A schematic of a suitable controller 101 is shown in
An optional Serial Bus interface 206, is connected to the internal chip low-speed bus 205 and connects to the Serial Bus for communication with other modules. A parallel interface 207 provides communication to the motor and gearbox 103 in the printer module 10. It can also receive signals from buttons, such as a paper sensor 102.
There are two optional low-speed serial interfaces 208, 209 connected to the internal low-speed bus 205. A first interface 208 connects to the QA chip 220 in the ink cartridge of the printer module 10. The second interface connects to a QA chip 221 on the print module 10. The reason for having two interfaces is to connect to both the on-module QA Chip 221 and to the ink cartridge QA Chip 220 using separate lines to improve security. If only a single line is used, a clone ink cartridge manufacturer could usurp the authentication mechanism and provide a non-proprietary cartridge.
The total amount of memory required for the interleaved linear CMY/L*a*b* image is 1,361,700 bytes (approximately 1.3 MB). The image is written to Image Storage Memory 211 by the Image Access Unit 212, and read by both the Image Access Unit 212 and the Printhead Interface (PHI) 210. The CPU does not have direct random access to this image memory. It must access the image pixels via the Image Access Unit 212. The Printhead Interface 210 is the means by which the controller loads the printhead 16 with the dots to be printed, and controls the actual dot printing process.
The controller 101 may also include a clock phase-locked loop 213 that provides timing signals to the controller. The clock 213 draws a base signal from crystal oscillator 214. Some CPU include a clock so the clock and crystal would not be required.
A standard JTAG (Joint Test Action Group) Interface 215 is included in the controller for testing purposes. Due to the complexity of the controller, a variety of testing techniques are required, including BIST (Built In Self Test) and functional block isolation. An overhead of 10% in chip area is assumed for overall chip testing circuitry.
The battery used to power the compact printer system is a CR1/3N cell. The battery contains enough power to print 133 photos. The characteristics of the battery are listed in the following table.
Typical Capacity (mAh)
Throughout the specification the aim has been to describe the preferred embodiments of the invention without limiting the invention to any one embodiment or specific collection of features. Persons skilled in the relevant art may realize variations from the specific embodiments that will nonetheless fall within the scope of the invention.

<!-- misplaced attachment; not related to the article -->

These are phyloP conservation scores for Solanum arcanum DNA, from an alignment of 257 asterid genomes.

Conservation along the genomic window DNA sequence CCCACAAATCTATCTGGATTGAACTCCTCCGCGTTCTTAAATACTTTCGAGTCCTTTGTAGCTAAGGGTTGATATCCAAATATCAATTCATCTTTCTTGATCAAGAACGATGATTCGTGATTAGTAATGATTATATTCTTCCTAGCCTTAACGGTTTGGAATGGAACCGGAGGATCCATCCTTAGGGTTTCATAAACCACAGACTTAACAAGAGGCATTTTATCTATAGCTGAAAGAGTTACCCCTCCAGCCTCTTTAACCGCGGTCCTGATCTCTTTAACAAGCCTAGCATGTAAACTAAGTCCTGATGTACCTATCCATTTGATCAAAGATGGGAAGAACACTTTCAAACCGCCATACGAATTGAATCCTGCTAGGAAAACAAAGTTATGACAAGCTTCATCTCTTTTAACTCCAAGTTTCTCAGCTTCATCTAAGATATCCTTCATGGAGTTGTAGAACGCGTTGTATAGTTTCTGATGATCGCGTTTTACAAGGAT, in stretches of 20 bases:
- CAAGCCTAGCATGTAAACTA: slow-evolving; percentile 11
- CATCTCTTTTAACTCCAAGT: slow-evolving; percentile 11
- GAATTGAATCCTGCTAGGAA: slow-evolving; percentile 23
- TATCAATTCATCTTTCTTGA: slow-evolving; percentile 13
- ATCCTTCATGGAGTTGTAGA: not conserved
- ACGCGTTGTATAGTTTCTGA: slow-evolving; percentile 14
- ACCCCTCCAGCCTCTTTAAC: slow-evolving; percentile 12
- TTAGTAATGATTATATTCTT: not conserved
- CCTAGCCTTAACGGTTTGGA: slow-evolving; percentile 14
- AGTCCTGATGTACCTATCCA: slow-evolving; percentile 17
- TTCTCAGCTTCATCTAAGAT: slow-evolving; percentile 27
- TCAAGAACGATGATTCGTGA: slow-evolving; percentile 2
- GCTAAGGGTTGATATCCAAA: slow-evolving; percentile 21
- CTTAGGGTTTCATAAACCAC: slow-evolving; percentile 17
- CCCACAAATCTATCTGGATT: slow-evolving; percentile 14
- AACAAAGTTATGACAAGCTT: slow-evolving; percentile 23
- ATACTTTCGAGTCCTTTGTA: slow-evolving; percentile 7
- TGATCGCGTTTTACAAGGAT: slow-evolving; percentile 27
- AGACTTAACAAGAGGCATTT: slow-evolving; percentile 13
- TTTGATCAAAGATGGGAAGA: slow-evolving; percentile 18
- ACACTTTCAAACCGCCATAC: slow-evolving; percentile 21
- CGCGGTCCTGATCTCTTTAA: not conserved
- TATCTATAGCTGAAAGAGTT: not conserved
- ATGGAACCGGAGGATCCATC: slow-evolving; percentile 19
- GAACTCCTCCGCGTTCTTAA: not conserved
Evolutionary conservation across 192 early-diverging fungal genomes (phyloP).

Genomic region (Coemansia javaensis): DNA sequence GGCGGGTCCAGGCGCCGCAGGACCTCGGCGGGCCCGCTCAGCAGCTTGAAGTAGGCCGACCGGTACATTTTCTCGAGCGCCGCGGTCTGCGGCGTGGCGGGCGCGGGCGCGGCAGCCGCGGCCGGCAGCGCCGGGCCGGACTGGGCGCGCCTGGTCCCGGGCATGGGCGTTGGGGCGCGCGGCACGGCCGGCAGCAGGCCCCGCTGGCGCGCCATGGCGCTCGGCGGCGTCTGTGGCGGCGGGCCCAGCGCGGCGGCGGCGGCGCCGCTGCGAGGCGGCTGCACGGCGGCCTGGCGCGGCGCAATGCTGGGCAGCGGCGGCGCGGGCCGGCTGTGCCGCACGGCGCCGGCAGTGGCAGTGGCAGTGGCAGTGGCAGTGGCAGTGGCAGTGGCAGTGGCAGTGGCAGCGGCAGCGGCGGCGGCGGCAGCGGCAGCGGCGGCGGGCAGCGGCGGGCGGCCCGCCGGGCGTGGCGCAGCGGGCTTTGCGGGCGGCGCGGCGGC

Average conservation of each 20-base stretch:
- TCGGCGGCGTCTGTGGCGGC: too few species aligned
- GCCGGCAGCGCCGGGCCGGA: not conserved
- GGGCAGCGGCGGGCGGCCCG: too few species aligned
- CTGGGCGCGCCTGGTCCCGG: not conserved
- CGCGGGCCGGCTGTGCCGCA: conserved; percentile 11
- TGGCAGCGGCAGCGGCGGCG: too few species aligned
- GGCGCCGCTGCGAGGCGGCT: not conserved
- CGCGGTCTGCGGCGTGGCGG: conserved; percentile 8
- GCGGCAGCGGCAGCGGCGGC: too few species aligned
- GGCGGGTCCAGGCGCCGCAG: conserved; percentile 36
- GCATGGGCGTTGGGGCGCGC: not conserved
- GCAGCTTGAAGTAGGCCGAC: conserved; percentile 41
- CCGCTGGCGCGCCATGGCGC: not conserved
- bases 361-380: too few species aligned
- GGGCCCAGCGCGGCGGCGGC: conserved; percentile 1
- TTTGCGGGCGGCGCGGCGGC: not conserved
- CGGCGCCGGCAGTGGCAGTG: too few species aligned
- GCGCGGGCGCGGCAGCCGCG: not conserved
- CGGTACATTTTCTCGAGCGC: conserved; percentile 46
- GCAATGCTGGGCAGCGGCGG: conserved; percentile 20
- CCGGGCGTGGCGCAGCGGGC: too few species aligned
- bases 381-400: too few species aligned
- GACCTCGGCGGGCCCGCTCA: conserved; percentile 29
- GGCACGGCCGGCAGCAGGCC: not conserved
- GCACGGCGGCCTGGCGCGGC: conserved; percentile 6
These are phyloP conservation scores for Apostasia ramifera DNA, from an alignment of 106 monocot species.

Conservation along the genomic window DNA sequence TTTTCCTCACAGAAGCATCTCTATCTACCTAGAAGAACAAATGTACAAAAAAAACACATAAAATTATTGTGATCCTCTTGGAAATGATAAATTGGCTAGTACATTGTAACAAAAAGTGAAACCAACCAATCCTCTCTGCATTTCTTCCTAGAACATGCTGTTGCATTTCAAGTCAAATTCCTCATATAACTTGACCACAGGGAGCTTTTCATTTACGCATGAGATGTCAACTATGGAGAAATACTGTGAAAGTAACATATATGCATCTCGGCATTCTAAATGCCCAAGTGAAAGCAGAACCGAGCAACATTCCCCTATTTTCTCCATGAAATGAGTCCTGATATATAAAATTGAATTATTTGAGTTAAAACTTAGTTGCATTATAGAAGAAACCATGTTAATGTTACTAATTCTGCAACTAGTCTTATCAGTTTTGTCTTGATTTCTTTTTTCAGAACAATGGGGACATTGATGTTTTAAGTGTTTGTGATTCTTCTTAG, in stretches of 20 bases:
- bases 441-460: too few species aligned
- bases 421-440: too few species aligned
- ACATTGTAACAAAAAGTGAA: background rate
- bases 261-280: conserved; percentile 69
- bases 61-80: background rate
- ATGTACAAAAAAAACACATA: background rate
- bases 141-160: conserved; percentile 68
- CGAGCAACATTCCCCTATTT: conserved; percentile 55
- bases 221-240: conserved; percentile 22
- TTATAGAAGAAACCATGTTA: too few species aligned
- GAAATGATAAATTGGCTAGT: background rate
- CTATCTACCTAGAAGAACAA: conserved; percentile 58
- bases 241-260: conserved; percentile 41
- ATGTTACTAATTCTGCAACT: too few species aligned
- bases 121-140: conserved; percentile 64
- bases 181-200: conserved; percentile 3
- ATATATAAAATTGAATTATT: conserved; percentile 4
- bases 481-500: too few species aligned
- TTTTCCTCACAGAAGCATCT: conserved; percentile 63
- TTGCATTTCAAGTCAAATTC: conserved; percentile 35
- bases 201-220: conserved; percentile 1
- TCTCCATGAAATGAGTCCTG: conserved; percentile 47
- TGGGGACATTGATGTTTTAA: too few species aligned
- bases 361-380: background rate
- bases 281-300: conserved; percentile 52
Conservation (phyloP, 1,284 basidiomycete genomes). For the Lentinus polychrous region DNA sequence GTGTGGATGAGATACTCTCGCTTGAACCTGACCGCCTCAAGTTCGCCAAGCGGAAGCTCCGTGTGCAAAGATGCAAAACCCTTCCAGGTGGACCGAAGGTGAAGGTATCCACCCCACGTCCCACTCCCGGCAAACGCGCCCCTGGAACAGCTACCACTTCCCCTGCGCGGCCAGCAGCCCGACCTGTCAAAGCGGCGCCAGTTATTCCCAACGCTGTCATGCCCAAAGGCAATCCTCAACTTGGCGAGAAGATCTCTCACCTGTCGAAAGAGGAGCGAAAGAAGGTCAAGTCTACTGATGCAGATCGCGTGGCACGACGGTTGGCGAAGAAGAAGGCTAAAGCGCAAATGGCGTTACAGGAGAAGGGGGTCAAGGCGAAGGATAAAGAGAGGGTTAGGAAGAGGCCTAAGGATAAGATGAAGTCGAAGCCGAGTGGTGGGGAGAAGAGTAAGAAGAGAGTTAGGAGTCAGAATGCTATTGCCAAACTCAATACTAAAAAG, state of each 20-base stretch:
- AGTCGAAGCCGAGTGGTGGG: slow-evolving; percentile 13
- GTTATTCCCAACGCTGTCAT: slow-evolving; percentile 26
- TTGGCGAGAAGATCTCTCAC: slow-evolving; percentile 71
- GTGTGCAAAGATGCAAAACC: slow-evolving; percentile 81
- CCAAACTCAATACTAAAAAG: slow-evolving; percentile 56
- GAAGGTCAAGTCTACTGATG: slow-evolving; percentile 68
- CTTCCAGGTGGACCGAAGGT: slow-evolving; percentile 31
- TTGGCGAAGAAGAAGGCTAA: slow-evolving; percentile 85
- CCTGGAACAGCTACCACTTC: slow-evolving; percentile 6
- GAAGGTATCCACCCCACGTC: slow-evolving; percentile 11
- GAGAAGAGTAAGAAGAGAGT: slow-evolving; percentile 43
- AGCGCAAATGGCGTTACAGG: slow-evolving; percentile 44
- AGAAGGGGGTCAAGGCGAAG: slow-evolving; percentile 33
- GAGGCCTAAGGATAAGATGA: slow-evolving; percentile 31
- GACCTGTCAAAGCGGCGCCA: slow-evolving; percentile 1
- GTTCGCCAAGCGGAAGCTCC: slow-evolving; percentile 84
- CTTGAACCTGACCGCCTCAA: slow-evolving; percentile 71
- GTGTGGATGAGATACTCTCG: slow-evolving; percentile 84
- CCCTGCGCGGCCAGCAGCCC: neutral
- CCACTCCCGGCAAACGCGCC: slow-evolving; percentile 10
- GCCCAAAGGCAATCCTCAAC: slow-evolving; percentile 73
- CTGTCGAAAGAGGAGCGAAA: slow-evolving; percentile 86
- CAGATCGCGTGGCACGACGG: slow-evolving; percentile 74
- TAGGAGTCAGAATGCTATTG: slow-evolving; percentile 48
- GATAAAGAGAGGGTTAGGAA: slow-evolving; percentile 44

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|U.S. Classification||347/49, 347/50, 347/2|
|International Classification||G03B17/00, B41J2/525, H04N1/405, B41J23/02, G03B19/00, B41J3/46, G06T9/00, G03B15/00, B41J3/42, B41J5/46, B41J3/44, H04N5/76, B41J2/165, G03B27/00, B41J2/155, H04N1/60, G06T11/00, G06T1/00, G03B29/00, H04N5/91, B41J2/01, B41J29/393, G06F3/12, B41J2/21, B41J13/12, H04N1/52, G07F17/32, B41J29/00, H04N1/21, G06T5/00, H04N1/00, H04N5/222, B41J3/36, B41J2/175, G03B19/02, H04N1/46, H04N9/64, H04N9/73, B41J2/14, B41J2/16|
|Cooperative Classification||G03B2215/05, B41J11/008, B41J2/17553, B41J2/01, B41J2/155, B41J13/02, B41J2/17503, H04N1/32598, B41J2/16579, B41J2/17523, H04N5/2251, G03B29/00, B41J3/44, B41J2/16508, H04N1/60, G03B17/50, H04N1/2112, B41J2/17513, G07F17/32, B41J3/445, B41J3/46, G07F17/3232, H04N2201/0084, H04N5/232, B41J23/02, H04N5/2252, G03B17/02, H04N1/00347, G03B15/05, H04N1/00249, H04N1/6019, B41J3/36, H04N2201/0082, H04N1/00538, H04N1/52, H04N1/00397, H04N1/107, B41J2/17566, B41J2/1752, B41J13/12, H04N2201/001, B41J13/103, H04N1/62, H04N1/00541, H04N1/00557, H04N1/0083, H04N2201/0081, H04N1/405, H04N1/00265, B41J29/393, H04N1/00962, H04N1/00278, B41J29/02, B41J29/023, G07F17/3262, H04N1/387, H04N1/32358, H04N2101/00, H04N2201/0096, H04N1/2154|
|European Classification||H04N1/60D2, B41J2/175C, B41J29/393, H04N1/00C5, B41J2/01, H04N1/107, B41J23/02, H04N1/405, G03B15/05, G06F3/12A4M24, H04N1/00E3, H04N1/00C5E, H04N1/00E8, B41J13/10B, G06F3/12A6D, H04N5/232, H04N1/62, H04N1/52, H04N1/00E3B, B41J3/46, B41J2/175C8, B41J3/44B, H04N1/60, B41J2/165D, H04N1/32F, B41J2/165B1, H04N1/32K9, G07F17/32, G03B17/02, G07F17/32M2, H04N1/21B3, H04N1/00C6, B41J13/02, H04N1/00C24, B41J2/175C3A, B41J29/02, G03B17/50, G07F17/32E6, H04N1/387, H04N5/225C2, H04N1/21B3H, B41J29/02R, B41J2/175C2, G03B29/00, H04N1/00D2S, H04N5/225C, B41J11/00P, B41J2/175C3, H04N1/00W, H04N1/00K, B41J2/155, B41J3/44, B41J13/12, B41J3/36|
|May 30, 2006||AS||Assignment|
Owner name: SILVERBROOK RESEARCH PTY LTD, AUSTRALIA
Free format text: ASSIGNMENT OF ASSIGNORS INTEREST;ASSIGNORS:SILVERBROOK, KIA;WALMSLEY, SIMON ROBERT;REEL/FRAME:017936/0650
Effective date: 20060308
|Mar 6, 2011||FPAY||Fee payment|
Year of fee payment: 4
|May 1, 2015||REMI||Maintenance fee reminder mailed|
|Sep 18, 2015||LAPS||Lapse for failure to pay maintenance fees|
|Nov 10, 2015||FP||Expired due to failure to pay maintenance fee|
Effective date: 20150918